I know you’ve spoken a fair amount about campaign finance issues, and there is this split within the Democratic Party between the more traditional camp, when it comes to fundraising, and then the more progressive wing, including Bernie Sanders and, say, Jumaane Williams in New York, who are looking to change how Democratic candidates fundraise. They want to rely more on crowdsourcing or smaller contributions. What sort of changes would you like to see in how the Democratic Party fundraises? 

I could probably do an entire interview on this issue because I think our system is completely broken. You know we raised money—right it sounds like a lot of money to me—but relatively low increments of $2,700 per person per cycle, which is $5,400 at most for me because I have two cycles. I won my convention outright, and I’m not going to a primary. It’s still a lot of money, and I think that we would be better served by allowing some level of federal dollars to come into the system and create a fair playing field. Of course, we have to require that we have some sort of legitimacy for a candidate and a requirement that people get low dollar contribution to meet that federal match.

I think that overturning Citizens United is paramount to this. It’s really unfortunate. and I think some candidates are very limited in their ability to get their message out without reform. More importantly, I think there is a spark in that influence on the system from big funders and lobbyists. Back to the opioid crisis, we are seeing that an exorbitant amount of pharmaceutical money has gone to Orrin Hatch, for example, who is vacating his seat in Utah—and to many other senators and members of Congress. I think it’s one of the biggest problems we face in our country right now.

Utah is widely considered a “red state.” In states like Utah, states that routinely vote for one of the two parties, solidly red or blue states, what can a candidate do to reach out to independent or moderate voters and sell their message, even in our polarized times? 

I mentioned earlier; we are in an era of disruption. Some of it is positive, and some of it is not. I think those of us who don’t fall in line with the Trump agenda would say that it’s negative. The positive is that people are engaged and speaking out. Even in the state of Utah, I look at that number of young people that showed up to our march [for gun control], calling for measures to change the equation and pass legislation—not just “thoughts and prayers.” I look at the women across the spectrum, who are saying, “Enough is enough, and my voice matters.”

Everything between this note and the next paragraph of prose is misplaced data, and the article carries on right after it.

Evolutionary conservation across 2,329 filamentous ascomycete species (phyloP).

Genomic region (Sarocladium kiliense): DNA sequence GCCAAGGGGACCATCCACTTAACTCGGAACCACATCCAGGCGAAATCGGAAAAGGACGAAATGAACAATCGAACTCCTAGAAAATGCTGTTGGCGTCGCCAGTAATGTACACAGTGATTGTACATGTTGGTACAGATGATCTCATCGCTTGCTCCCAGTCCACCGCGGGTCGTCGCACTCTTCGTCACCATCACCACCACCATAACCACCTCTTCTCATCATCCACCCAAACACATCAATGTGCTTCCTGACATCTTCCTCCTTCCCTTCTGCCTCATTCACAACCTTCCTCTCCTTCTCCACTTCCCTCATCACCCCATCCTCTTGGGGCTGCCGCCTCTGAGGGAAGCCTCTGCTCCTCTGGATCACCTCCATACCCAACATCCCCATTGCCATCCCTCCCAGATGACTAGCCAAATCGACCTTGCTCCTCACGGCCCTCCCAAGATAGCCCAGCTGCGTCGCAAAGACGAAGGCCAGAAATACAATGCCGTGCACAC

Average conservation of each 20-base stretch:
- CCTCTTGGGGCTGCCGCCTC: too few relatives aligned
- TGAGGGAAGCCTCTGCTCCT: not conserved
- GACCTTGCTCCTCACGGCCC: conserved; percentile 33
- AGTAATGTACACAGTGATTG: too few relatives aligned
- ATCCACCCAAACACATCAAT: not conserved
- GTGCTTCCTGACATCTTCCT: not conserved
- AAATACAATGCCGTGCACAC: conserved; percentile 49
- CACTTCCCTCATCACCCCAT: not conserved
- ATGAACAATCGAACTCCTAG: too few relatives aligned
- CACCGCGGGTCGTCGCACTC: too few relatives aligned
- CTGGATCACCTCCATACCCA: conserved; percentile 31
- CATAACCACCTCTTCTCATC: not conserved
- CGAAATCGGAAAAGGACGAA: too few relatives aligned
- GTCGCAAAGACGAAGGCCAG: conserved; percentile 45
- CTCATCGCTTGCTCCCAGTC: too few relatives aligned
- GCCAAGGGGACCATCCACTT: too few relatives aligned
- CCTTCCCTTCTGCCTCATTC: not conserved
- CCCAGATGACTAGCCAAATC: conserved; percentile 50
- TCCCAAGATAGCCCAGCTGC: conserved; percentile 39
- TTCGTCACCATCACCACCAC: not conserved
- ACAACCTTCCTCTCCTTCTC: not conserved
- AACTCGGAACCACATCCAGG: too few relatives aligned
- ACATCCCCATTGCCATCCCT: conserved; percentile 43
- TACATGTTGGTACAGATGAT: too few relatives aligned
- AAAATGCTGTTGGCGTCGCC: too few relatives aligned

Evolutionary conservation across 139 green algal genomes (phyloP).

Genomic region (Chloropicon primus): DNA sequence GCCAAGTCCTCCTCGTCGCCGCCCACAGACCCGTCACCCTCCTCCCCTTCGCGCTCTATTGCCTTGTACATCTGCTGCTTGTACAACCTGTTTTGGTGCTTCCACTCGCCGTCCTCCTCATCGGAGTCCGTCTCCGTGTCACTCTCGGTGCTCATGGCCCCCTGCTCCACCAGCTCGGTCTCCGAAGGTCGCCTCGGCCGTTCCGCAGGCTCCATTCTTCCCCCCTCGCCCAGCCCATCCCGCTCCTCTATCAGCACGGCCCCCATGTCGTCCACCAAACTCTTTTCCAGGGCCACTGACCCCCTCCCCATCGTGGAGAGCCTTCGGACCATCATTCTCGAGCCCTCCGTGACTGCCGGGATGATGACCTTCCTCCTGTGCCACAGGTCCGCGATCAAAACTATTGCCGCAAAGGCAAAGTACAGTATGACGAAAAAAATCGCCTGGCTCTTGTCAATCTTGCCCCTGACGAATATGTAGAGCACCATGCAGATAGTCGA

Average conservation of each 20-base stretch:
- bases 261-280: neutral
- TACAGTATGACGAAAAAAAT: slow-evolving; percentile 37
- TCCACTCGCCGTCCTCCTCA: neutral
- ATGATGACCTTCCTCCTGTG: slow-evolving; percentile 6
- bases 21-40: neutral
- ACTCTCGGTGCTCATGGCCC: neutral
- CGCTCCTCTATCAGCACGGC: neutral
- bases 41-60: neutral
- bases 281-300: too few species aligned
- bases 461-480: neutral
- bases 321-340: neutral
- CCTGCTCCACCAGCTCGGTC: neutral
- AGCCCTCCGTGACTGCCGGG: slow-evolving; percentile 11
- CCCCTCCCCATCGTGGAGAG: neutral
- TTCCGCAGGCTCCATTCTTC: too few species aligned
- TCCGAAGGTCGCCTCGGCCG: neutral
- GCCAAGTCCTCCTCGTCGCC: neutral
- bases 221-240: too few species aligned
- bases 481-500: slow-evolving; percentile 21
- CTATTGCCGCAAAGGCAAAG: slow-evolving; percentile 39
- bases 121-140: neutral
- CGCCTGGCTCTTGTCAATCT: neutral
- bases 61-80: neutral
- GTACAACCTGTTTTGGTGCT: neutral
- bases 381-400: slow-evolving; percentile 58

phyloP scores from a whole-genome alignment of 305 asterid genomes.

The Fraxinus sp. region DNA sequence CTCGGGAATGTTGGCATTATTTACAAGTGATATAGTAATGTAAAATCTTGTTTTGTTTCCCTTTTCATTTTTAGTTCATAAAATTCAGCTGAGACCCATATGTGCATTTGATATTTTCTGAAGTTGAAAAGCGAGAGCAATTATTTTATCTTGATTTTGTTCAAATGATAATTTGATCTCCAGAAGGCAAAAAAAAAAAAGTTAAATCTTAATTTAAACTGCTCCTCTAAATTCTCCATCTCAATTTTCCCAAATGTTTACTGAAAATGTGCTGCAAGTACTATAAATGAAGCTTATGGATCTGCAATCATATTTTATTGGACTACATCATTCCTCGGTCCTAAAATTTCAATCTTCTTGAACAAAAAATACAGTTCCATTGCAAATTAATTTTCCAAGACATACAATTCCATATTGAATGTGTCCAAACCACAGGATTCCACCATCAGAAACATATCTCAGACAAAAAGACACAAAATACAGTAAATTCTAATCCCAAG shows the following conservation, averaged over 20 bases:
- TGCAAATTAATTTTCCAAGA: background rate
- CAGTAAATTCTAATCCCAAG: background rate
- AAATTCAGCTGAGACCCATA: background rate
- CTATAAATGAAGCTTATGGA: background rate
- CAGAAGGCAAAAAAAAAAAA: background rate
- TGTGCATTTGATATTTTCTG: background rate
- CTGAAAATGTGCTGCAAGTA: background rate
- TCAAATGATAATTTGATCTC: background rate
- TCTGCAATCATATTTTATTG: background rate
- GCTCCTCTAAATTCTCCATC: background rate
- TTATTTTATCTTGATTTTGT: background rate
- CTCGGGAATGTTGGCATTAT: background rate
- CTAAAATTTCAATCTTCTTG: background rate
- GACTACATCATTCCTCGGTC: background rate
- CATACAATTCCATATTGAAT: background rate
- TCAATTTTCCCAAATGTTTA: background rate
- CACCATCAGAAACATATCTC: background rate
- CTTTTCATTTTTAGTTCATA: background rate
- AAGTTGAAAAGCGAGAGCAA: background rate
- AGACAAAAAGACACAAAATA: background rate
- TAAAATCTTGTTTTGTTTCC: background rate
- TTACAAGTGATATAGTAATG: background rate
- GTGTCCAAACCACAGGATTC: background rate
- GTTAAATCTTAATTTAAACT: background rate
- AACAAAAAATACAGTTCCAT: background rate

So I really feel that for independent candidates, this is our moment. I’m a Democrat, but I believe in independence. I have always done that in my role as an elected official and in [politics before]. I worked for a “Blue Dog Democrat” in Washington. I believe this is the year where people are rejecting partisan politics. People are tired of it. I hear from hardened Democrats that we need to get along, and we need to work together. We need to restore the conversations again that happened years ago, when respectfully the Ted Kennedy’s worked with the Orrin Hatches. They got things done. So I’m really relying on the voice of the people this year, and this is what they’re asking for.

Thank you for your time today, Ms. Wilson.

Thank you. Have a great day.

Erich J. Prince is the editor-in-chief at Merion West. With a background in journalism and media criticism, he has contributed to newspapers such as The Philadelphia Inquirer and The News & Observer, as well as online outlets including Quillette and The Hill. Erich has also spoken at conferences and events on issues related to gangs, crime, and policing. He studied political science at Yale University.